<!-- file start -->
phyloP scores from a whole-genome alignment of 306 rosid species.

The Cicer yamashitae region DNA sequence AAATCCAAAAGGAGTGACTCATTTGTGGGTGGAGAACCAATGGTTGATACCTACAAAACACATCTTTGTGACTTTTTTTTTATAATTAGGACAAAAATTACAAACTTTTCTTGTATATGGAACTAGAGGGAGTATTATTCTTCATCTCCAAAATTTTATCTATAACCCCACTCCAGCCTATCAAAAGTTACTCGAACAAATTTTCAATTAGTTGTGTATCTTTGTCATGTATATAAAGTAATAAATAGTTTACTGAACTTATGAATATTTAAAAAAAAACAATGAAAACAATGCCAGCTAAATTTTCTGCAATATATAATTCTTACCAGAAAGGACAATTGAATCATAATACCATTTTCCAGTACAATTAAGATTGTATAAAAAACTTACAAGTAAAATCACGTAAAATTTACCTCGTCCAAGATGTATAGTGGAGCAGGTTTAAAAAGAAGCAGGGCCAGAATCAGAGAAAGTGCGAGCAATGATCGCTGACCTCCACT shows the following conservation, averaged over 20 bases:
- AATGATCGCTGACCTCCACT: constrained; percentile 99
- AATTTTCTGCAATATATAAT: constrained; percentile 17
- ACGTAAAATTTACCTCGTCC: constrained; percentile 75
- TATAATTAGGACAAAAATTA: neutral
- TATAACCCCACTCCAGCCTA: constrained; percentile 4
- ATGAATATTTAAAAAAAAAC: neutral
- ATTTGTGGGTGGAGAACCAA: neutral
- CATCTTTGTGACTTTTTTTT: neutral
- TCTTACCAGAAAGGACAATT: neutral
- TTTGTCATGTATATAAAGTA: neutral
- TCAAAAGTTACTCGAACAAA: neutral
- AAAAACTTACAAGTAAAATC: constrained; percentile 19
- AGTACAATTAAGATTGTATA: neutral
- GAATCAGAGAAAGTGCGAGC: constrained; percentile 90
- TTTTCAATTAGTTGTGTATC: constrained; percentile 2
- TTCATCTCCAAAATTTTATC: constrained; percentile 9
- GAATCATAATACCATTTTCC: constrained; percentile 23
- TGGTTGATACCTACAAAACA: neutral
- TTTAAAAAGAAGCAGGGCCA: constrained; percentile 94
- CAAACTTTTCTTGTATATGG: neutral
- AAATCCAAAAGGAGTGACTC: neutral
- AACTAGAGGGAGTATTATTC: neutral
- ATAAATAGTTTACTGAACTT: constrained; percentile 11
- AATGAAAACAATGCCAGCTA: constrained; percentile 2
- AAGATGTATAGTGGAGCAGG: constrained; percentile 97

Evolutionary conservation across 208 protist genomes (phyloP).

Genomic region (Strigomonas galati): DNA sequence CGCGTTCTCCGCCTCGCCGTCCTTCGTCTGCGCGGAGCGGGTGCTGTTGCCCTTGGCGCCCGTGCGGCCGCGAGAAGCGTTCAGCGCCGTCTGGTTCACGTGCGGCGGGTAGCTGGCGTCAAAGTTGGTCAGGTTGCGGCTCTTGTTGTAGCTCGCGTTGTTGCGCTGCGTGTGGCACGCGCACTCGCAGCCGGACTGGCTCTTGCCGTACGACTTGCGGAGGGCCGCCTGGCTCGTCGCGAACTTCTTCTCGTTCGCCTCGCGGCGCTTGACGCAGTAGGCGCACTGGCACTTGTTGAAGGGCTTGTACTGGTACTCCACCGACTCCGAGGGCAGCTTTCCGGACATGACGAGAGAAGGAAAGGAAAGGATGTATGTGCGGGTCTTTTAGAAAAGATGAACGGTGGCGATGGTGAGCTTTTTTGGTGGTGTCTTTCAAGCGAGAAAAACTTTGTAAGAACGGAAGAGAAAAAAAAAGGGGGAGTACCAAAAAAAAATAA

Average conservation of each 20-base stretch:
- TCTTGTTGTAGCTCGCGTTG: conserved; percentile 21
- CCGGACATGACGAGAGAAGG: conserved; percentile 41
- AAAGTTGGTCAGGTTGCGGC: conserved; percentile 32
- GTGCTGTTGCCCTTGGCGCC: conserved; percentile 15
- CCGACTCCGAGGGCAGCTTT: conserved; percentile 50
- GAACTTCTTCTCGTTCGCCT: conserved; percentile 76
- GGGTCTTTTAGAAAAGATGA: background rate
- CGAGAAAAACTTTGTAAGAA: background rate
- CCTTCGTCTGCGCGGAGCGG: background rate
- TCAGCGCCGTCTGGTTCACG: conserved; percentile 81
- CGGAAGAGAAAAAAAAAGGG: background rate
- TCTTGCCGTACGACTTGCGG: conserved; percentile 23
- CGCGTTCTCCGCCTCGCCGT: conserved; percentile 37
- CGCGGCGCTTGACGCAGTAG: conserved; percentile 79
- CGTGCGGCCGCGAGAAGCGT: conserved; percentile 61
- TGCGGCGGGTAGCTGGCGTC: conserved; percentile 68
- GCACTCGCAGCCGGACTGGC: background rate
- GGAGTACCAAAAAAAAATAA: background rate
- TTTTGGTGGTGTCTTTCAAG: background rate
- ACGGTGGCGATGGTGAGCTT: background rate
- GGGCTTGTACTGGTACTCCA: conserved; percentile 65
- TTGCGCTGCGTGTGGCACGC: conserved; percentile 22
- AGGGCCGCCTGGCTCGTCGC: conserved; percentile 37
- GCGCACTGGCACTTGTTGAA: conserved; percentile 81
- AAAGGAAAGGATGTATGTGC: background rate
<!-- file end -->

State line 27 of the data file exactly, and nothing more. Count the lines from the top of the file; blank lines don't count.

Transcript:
- AAGATGTATAGTGGAGCAGG: constrained; percentile 97